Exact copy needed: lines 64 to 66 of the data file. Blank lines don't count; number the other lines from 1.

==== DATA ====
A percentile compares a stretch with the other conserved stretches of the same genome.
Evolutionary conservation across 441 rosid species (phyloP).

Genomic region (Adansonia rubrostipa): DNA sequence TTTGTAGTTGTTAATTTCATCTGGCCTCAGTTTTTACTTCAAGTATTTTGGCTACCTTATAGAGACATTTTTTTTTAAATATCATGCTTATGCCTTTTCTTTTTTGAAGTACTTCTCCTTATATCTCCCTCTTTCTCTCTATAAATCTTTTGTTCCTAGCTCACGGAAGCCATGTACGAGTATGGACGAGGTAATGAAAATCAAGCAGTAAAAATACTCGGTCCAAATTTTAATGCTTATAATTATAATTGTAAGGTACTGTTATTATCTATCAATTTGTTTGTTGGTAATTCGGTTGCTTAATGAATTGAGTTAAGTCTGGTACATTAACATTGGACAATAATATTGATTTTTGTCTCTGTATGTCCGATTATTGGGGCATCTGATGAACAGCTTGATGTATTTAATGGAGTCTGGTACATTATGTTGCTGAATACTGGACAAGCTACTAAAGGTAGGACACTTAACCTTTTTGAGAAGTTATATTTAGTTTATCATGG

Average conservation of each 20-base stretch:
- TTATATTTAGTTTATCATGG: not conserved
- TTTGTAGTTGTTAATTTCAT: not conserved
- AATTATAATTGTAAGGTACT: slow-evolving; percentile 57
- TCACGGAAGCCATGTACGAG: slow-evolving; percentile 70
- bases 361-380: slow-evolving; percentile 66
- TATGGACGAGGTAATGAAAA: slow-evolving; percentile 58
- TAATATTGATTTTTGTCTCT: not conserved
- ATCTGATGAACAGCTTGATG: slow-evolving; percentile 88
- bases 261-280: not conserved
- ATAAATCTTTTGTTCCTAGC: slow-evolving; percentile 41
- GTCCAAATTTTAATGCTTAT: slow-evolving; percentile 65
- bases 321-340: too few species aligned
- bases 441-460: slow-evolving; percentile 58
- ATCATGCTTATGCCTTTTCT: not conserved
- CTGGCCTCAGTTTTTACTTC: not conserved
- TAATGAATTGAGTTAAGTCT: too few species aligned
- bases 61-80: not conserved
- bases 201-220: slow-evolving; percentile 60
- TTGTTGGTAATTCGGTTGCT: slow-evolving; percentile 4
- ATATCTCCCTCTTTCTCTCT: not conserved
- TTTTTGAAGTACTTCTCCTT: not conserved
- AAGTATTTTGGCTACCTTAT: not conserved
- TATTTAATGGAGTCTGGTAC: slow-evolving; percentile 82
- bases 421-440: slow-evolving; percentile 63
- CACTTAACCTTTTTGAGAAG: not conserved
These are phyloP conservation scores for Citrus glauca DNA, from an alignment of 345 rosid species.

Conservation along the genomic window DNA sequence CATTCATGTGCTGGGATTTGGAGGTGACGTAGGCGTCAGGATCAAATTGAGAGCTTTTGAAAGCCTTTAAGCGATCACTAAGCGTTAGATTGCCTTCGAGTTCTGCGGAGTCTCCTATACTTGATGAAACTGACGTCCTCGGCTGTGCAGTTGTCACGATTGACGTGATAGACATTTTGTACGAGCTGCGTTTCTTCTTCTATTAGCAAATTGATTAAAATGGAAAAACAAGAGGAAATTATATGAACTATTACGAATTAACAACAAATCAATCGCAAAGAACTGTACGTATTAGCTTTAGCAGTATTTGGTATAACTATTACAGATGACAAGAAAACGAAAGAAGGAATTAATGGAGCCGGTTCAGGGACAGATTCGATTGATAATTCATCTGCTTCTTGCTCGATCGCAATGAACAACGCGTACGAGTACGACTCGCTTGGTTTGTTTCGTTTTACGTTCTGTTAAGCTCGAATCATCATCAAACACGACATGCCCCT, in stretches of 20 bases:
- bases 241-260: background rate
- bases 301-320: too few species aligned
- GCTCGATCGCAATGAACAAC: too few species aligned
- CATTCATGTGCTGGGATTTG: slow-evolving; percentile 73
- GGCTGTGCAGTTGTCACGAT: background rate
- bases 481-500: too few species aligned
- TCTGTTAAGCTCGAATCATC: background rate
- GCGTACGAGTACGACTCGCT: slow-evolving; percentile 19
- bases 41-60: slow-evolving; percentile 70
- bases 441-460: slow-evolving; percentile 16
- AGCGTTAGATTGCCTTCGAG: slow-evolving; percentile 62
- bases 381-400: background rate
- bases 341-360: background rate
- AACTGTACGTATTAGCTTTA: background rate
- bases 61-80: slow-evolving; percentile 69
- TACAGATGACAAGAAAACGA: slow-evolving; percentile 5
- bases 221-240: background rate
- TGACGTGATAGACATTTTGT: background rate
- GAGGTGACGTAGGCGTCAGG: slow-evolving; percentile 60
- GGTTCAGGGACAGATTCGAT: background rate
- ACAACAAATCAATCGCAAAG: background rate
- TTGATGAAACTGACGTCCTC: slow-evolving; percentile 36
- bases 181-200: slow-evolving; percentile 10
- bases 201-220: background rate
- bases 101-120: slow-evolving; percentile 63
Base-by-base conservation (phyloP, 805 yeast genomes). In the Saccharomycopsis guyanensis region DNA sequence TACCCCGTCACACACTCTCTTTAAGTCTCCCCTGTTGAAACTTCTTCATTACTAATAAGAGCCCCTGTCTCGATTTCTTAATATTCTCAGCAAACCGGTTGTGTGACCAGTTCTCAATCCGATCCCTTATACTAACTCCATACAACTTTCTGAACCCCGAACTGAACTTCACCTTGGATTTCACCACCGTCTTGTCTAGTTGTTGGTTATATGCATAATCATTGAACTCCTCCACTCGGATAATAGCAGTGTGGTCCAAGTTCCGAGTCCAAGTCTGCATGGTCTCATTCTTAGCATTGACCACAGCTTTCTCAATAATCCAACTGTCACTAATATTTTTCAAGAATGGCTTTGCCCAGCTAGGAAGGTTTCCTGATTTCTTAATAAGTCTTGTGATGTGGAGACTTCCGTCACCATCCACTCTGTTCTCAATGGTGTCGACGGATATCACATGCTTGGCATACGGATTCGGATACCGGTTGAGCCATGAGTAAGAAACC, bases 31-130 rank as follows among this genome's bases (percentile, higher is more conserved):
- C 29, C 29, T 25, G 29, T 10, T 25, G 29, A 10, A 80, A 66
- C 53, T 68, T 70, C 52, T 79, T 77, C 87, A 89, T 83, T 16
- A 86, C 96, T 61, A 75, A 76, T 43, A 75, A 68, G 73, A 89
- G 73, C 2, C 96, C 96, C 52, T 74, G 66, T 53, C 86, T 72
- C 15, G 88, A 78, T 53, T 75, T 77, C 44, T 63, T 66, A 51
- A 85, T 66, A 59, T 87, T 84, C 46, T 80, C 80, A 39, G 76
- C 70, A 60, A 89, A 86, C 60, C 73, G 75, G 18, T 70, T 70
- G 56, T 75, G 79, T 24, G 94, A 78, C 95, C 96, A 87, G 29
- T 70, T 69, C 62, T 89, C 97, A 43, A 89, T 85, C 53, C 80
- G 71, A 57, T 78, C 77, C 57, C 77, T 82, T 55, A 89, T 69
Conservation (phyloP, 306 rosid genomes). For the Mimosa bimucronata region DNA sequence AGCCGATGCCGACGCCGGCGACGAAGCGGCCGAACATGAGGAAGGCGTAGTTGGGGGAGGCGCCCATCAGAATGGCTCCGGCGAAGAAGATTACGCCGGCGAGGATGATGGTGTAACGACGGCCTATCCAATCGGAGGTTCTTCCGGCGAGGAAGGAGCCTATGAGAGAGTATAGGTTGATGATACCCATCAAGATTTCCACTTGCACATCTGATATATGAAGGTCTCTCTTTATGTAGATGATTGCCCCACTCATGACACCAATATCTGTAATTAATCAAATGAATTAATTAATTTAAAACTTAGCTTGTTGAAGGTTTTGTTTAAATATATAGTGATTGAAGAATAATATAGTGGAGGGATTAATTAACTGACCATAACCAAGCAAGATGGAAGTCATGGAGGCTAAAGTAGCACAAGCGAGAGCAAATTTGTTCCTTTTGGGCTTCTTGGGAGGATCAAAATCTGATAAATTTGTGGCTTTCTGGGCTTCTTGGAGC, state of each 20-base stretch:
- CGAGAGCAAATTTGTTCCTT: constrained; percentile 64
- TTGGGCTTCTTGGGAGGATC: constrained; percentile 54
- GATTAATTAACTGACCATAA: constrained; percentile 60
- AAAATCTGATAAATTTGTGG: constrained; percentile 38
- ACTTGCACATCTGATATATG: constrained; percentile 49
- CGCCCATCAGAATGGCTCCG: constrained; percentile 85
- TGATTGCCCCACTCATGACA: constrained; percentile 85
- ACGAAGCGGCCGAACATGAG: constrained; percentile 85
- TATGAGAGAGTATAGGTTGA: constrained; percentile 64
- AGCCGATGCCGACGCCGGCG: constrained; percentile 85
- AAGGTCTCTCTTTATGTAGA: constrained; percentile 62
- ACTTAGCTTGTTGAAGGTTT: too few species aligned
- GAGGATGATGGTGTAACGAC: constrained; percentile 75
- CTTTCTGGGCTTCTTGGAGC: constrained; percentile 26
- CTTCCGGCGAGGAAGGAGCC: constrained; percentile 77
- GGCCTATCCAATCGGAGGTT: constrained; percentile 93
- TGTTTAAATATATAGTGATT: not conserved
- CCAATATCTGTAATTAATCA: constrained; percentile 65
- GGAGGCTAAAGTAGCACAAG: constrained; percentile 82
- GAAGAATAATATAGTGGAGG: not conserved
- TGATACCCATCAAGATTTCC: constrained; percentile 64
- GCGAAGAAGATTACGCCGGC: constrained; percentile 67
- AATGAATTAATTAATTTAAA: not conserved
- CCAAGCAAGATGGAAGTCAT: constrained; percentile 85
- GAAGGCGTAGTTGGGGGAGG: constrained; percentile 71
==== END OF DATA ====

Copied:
- C 70, A 60, A 89, A 86, C 60, C 73, G 75, G 18, T 70, T 70
- G 56, T 75, G 79, T 24, G 94, A 78, C 95, C 96, A 87, G 29
- T 70, T 69, C 62, T 89, C 97, A 43, A 89, T 85, C 53, C 80